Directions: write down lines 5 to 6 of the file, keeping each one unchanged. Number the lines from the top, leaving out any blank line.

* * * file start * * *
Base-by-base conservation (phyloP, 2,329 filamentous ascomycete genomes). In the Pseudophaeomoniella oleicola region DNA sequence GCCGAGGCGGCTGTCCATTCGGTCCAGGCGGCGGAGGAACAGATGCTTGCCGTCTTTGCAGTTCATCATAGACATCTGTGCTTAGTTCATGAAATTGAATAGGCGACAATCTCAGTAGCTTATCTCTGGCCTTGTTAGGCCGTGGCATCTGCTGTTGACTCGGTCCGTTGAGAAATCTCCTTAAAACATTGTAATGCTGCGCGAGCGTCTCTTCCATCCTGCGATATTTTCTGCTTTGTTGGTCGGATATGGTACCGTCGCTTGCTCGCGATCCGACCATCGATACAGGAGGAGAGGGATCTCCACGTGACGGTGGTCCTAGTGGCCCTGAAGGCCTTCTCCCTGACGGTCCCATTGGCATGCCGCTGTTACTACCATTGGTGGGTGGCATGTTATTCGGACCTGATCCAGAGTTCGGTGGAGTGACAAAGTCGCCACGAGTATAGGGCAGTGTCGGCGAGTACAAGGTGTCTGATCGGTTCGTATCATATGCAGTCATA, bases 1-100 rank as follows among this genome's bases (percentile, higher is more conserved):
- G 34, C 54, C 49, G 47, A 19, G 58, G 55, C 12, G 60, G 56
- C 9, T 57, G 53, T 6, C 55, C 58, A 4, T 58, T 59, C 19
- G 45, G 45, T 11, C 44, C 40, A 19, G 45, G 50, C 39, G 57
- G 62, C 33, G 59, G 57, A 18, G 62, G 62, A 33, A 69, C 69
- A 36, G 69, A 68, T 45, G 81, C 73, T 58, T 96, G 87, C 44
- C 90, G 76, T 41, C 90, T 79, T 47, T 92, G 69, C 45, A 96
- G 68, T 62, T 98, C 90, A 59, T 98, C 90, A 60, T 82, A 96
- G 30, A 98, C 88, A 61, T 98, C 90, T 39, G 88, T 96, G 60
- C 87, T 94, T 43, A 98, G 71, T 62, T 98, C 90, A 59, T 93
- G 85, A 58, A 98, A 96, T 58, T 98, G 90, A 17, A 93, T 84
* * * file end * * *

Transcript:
- G 62, C 33, G 59, G 57, A 18, G 62, G 62, A 33, A 69, C 69
- A 36, G 69, A 68, T 45, G 81, C 73, T 58, T 96, G 87, C 44